Top 5 ways Jets can split reps at running back

The New York Jets will launch a potent rushing attack this upcoming season with three running backs ready to make some noise. Here are the top five ways to split reps effectively in 2016.

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Aug 27, 2016; East Rutherford, NJ, USA;New York Jets quarterback Ryan Fitzpatrick (14) hands the ball off to New York Jets running back Bilal Powell (29) in the 1st half at MetLife Stadium. Mandatory Credit: William Hauser-USA TODAY Sports

Last season, the New York Jets had a good running back tandem.  Chris Ivory was undoubtedly the team’s workhorse, both on the ground and through the air and ground.  He led the team with 247 carries and 277 combined touches, and Bilal Powell was second on the team with 70 and 117, respectively.  In short, the Jets wore him out and he had very little left against Buffalo, only having six carries.

During the offseason, the Jets re-signed Powell  and signed running back Matt Forte as a free agent.  As a result, they now have a good duo that can share the load, without wearing one guy out.

There are many ways to utilize this tandem to not only keep them fresh but to keep defenses guessing.  With a new running back added to the final roster, it’s important the Jets spread the wealth and get everyone involved to ensure they can endure the long season ahead.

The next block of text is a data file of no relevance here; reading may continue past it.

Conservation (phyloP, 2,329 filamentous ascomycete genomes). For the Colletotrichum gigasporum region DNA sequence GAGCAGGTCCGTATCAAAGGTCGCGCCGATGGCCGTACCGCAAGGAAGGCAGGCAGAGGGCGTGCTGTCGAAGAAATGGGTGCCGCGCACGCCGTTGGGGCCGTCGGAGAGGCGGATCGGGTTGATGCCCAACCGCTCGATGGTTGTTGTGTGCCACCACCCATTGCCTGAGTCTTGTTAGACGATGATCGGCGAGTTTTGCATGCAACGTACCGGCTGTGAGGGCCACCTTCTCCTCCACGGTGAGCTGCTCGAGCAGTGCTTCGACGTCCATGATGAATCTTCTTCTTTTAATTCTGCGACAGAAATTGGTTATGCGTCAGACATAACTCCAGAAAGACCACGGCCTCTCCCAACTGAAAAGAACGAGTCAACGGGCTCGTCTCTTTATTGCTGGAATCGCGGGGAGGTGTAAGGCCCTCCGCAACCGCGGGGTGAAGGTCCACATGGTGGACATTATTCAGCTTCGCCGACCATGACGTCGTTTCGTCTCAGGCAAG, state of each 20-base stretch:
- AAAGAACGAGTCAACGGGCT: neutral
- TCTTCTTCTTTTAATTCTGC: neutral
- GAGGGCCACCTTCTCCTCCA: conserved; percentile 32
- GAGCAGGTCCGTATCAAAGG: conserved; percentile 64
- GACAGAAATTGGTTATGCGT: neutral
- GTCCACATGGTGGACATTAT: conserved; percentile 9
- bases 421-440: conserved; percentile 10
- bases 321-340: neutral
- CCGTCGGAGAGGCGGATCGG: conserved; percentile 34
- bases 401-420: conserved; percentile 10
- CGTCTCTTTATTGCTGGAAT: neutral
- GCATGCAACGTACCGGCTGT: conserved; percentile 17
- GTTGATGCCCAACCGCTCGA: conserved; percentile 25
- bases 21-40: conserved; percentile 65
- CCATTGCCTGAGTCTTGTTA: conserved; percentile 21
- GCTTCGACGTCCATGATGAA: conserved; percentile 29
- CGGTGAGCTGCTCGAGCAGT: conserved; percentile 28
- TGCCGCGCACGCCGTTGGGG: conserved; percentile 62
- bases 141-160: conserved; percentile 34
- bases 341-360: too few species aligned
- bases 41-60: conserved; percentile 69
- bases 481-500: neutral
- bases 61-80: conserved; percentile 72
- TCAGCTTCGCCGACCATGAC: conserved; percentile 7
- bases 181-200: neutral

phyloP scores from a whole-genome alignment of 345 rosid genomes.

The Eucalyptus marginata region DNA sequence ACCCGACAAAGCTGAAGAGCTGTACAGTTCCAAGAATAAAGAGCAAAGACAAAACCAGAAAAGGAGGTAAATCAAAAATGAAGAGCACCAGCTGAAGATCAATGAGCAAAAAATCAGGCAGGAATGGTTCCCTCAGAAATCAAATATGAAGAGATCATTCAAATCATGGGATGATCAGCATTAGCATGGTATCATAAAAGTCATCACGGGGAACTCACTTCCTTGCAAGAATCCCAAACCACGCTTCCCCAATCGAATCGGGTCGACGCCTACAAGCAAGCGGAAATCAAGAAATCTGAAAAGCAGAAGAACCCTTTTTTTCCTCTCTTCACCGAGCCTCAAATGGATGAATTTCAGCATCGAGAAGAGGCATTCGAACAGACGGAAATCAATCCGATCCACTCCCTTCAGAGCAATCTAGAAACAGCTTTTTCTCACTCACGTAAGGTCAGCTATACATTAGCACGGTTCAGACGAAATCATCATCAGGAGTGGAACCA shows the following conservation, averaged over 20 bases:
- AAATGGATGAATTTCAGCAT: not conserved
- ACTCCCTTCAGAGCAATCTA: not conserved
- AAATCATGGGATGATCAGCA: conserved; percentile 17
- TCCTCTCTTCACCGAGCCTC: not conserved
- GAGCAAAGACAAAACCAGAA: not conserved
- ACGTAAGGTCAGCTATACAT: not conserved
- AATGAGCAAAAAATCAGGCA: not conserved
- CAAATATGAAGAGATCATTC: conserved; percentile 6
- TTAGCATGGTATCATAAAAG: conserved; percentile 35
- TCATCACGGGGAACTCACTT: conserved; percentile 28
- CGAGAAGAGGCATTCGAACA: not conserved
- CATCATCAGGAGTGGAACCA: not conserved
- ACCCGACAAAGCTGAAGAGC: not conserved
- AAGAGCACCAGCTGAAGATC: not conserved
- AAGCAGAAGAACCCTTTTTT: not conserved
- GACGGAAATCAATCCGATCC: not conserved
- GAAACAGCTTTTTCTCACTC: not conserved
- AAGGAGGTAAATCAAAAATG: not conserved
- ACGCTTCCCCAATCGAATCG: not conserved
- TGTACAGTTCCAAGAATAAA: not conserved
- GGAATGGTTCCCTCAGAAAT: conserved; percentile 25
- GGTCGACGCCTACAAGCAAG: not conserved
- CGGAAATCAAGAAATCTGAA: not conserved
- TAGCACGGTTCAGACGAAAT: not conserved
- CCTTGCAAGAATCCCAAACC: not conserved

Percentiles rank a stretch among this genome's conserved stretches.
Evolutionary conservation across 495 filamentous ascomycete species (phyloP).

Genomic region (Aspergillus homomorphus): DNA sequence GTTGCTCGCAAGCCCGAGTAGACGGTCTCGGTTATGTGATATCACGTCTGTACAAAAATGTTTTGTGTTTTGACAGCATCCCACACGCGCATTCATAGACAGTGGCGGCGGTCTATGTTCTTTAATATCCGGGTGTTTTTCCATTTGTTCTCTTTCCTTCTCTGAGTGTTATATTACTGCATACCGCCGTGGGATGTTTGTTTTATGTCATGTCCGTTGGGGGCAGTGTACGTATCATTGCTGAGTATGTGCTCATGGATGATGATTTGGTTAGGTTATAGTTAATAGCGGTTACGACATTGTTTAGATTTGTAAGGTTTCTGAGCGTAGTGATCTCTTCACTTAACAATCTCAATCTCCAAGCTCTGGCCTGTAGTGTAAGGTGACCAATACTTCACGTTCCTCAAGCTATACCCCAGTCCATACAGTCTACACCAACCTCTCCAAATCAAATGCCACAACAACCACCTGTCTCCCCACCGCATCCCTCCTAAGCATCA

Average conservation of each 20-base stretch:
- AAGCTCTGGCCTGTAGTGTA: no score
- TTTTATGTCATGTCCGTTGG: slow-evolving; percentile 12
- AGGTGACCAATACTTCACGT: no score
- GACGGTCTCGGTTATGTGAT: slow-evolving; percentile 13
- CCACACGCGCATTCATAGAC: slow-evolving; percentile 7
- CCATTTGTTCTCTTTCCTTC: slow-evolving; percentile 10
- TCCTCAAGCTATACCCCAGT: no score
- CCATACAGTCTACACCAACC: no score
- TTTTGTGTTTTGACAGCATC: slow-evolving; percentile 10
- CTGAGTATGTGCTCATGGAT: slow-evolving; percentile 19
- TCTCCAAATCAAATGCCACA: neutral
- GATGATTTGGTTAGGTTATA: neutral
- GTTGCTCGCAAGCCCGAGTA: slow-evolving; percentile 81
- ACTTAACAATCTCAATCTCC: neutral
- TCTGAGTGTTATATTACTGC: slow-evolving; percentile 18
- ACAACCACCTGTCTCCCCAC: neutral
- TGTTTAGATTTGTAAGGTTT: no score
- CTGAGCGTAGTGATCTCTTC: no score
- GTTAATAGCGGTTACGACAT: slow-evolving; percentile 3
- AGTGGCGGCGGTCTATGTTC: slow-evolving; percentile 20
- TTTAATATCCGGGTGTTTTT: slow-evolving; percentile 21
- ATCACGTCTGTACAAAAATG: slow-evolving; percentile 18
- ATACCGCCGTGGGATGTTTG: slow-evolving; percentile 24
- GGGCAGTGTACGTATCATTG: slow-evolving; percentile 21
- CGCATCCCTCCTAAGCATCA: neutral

Without further ado, here are the top five ways the Jets can split reps at running back and use it as a main weapon to win plenty of football games in 2016.

Aug 27, 2016; East Rutherford, NJ, USA; New York Jets quarterback Ryan Fitzpatrick (14) hands the ball off to New York Jets running back Matt Forte (22) in the 1st half at MetLife Stadium. Mandatory Credit: William Hauser-USA TODAY Sports

5. The big free agent acquisition

On offense, the biggest free agent to come to New York is undoubtedly Forte.  He has big shoes to fill because Ivory became only the seventh running back to rush for 1000 yards in a season in franchise history.

He has achieved the feat five times in eight seasons.  With that said, he’s also a threat out of the backfield.

He has 2,035 carries and 487 receptions in his career.  That shows he’s an all-around threat out of the backfield.

Despite being the feature back, Forte doesn’t need to carry 55.1% of the team’s carries, like Ivory did last season.  The Jets have two other running backs for teams to deal with.

Dec 27, 2015; East Rutherford, NJ, USA; New York Jets running back Bilal Powell (29) runs with the ball during the second half at MetLife Stadium. The Jets defeated the Patriots 26-20 in overtime. Mandatory Credit: Ed Mulholland-USA TODAY Sports

Dec 27, 2015; East Rutherford, NJ, USA; New York Jets running back Bilal Powell (29) runs with the ball during the second half at MetLife Stadium. The Jets defeated the Patriots 26-20 in overtime. Mandatory Credit: Ed Mulholland-USA TODAY Sports

4. The backfield receiving threat

Powell had a breakout season in 2015.  He set a new career high in yards per carry (4.5) and receptions (47), and additionally, he was the team’s third-leading receiver.

He also has two 100+ carry seasons in his five years with Gang Green.  So he can help Forte carry the burden, especially being that Forte has passed the 30-year-old plateau.